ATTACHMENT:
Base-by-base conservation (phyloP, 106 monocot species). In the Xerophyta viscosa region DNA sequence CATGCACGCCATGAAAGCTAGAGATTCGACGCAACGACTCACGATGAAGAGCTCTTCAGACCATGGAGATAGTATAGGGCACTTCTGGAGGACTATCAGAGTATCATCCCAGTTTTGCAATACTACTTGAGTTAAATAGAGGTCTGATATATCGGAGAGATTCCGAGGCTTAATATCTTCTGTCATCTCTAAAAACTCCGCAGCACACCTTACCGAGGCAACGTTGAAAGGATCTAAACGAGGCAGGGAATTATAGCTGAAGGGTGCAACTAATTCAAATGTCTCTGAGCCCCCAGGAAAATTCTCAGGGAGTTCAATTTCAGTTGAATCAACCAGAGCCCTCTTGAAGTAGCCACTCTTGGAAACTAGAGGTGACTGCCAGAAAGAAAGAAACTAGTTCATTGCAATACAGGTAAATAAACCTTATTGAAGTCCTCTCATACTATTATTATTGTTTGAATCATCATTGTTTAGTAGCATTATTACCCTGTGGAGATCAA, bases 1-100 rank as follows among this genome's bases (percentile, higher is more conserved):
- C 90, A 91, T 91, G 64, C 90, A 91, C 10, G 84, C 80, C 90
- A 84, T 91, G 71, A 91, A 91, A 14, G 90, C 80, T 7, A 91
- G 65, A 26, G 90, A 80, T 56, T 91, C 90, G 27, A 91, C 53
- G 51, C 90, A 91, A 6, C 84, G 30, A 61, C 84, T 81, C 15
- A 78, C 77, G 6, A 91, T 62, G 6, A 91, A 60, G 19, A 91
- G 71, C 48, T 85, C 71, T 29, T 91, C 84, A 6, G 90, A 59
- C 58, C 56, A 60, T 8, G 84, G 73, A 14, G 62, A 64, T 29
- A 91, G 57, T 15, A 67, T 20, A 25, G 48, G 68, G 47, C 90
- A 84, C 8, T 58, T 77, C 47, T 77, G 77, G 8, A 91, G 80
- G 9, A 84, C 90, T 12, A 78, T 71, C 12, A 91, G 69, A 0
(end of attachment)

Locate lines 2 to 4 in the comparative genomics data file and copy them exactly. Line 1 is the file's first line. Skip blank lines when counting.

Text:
- C 90, A 91, T 91, G 64, C 90, A 91, C 10, G 84, C 80, C 90
- A 84, T 91, G 71, A 91, A 91, A 14, G 90, C 80, T 7, A 91
- G 65, A 26, G 90, A 80, T 56, T 91, C 90, G 27, A 91, C 53